I am an MS student in France. It is commonplace here to seek out professors from other universities or scientists at research centres to do the MS thesis under them, which is usually during the final semester. So, I reached out to a professor at a US university to carry out my thesis under him. I attached a motivation letter, CV and transcript with the initial email. I also mentioned that I have a scholarship and will not require funding. I heard back on the same day from him and he thanked me for my interest in his research. He said he would like to know a bit more about what I am proposing and went on to ask me about the duration of my thesis, the thesis requirements from my university and what I planned to do following graduation. He ended the email saying he was looking forward to our discussion. I responded to the email within two hours but he never replied. I waited a week to send him another email but he did not respond to that as well. It has been one week since. I do not know what to make of the situation. Is it appropriate to send him another email after a week? I don't understand why he would lose interest all of a sudden when he already had a chance to not respond after looking at my CV?


2 Answers 2


You have options.

You could wait and hope. The person is probably pretty busy right now.

You could try again, but I'd recommend against flooding the person with too many mails or too much information at a given time.

You could cast a wider net and try a few other professors at other places.

You could give up.

You could use some combination of the above. But casting a wider net is likely your best option, even in combination with others.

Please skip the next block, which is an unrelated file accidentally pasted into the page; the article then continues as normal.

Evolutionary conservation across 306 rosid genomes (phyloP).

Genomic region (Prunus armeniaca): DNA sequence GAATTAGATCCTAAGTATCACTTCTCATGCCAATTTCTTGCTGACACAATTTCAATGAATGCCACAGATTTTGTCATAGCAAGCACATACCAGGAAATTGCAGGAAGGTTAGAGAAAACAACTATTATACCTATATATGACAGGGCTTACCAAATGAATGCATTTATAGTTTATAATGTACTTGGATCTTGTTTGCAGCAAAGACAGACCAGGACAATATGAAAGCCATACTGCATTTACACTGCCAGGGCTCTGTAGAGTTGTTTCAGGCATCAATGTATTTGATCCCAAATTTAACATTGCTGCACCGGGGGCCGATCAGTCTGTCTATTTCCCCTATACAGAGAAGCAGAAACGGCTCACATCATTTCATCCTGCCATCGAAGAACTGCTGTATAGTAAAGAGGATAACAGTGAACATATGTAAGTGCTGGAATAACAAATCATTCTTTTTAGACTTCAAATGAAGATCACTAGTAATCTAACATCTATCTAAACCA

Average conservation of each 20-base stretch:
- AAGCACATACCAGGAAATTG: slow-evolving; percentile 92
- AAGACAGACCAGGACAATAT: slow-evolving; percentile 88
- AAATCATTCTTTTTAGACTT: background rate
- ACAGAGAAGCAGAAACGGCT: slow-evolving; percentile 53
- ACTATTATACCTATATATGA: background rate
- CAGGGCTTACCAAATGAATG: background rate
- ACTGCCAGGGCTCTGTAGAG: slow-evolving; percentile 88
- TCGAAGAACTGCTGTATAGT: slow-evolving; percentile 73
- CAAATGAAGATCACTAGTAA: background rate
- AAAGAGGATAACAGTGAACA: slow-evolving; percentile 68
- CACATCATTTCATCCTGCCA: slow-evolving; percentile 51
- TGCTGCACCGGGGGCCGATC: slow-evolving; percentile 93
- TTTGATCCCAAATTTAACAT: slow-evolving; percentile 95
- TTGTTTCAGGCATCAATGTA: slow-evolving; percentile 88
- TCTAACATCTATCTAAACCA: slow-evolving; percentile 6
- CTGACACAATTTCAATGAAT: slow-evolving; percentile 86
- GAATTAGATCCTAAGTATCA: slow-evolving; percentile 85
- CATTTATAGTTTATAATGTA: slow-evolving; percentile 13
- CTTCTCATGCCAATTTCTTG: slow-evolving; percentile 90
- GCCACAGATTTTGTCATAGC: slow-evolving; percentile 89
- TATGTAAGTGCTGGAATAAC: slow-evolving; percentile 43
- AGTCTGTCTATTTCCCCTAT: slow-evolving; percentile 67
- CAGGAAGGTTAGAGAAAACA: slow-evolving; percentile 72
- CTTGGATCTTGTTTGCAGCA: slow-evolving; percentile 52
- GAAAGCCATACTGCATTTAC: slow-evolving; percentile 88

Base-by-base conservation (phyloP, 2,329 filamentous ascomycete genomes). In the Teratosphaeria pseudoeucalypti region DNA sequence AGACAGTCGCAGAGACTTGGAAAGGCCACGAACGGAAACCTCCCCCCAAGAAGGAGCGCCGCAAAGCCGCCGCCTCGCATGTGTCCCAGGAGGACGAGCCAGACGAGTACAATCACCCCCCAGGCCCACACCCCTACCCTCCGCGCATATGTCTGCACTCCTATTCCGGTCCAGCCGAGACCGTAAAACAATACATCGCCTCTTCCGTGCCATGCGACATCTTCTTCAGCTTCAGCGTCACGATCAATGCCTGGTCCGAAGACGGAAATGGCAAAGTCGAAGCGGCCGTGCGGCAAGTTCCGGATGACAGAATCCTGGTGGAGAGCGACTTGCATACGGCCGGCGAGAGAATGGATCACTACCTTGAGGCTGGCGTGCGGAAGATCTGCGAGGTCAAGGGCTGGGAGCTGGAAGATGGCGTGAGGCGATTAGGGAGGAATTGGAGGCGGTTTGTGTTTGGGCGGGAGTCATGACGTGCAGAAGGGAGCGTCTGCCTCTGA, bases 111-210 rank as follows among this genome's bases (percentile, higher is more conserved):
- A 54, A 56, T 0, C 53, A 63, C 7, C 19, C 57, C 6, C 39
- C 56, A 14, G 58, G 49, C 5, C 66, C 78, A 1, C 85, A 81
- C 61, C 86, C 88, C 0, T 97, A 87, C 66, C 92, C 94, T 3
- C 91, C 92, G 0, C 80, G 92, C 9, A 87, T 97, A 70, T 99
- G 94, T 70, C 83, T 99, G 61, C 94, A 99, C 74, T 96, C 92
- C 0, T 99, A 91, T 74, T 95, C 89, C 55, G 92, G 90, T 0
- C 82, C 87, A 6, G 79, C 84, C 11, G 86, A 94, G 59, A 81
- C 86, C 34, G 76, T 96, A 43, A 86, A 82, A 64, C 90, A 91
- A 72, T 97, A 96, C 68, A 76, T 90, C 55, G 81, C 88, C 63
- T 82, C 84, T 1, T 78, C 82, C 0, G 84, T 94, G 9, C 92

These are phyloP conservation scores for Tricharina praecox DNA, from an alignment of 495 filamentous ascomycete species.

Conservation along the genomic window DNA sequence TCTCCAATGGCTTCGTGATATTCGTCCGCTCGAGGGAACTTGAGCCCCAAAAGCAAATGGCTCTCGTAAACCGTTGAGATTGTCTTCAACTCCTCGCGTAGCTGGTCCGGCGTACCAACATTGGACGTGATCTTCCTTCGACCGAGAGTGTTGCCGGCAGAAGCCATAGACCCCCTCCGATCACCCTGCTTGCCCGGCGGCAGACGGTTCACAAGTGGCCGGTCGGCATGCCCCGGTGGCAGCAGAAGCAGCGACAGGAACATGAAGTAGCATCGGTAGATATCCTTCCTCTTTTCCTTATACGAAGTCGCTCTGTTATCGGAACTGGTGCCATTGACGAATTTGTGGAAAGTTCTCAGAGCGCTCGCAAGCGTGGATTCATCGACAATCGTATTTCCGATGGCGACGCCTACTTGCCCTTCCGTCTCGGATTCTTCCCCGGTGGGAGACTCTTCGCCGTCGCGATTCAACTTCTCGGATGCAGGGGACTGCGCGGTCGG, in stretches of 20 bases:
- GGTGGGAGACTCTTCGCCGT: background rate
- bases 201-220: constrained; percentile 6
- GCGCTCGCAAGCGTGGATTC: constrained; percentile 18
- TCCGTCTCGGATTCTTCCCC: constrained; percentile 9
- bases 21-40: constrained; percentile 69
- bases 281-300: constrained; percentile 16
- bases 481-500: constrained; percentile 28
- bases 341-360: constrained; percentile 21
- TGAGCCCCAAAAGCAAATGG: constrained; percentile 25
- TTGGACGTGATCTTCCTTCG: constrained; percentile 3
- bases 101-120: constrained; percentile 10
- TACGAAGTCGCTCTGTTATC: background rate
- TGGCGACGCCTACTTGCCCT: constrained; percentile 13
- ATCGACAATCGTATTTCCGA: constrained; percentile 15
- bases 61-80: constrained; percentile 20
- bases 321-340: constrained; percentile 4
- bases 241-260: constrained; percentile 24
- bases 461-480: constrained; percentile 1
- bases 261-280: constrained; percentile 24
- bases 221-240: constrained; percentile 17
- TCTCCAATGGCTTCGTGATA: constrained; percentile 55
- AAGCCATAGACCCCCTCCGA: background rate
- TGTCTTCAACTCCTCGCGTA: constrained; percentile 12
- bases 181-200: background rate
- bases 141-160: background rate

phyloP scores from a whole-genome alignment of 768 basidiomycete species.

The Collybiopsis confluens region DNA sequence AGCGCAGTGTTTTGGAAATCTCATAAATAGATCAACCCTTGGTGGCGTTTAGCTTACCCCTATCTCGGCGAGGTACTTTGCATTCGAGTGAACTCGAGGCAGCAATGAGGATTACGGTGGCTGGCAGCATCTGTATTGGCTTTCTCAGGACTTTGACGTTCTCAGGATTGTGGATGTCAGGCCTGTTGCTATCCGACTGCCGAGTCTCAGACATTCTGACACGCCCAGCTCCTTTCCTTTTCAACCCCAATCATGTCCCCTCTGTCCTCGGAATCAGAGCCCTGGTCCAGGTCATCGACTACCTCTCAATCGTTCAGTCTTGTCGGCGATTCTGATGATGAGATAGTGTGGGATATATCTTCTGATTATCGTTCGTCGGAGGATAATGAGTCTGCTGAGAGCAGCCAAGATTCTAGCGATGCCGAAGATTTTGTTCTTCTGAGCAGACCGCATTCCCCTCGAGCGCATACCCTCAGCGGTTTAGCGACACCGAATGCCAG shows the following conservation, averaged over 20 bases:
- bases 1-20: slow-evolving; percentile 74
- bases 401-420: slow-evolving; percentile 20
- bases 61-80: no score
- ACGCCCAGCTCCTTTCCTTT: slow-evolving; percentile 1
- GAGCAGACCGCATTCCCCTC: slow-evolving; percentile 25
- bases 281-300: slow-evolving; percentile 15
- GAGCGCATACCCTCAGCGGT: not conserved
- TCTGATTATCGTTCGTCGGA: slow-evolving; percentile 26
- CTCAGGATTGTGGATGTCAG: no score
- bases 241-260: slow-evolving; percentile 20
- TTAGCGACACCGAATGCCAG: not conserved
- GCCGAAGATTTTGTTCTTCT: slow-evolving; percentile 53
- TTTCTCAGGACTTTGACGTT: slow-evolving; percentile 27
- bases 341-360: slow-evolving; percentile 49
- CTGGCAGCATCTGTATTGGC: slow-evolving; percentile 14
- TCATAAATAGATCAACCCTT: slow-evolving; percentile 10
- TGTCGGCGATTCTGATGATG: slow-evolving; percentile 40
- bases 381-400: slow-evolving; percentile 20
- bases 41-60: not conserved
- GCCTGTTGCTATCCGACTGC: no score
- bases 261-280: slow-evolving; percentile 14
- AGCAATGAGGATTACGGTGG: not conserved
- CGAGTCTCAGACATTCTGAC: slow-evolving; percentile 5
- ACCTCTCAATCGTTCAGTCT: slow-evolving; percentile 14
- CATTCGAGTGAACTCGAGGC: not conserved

• Thanks for the help. Yes, I am planning to email other professors and I'm going through the research of a few that I've identified. I still hope I receive a response to this, even if its a negative one. Commented May 10, 2020 at 0:06

Especially at the moment (early 2020, with coronavirus) he might be ill, or in isolation and unable to check his emails remotely. Perhaps his department closed before he could pick up a laptop to take home, or even set up an out-of-office on his email. You could try finding a departmental office contact through the university's website and email them asking if the professor is still contactable. Generic departmental emails are probably more likely to be picked up by staff working at home.

  • I hope that is the case. That's indeed a good idea! I'll try to establish contact with the departmental office to ask about him. Thank you. Commented May 10, 2020 at 0:09

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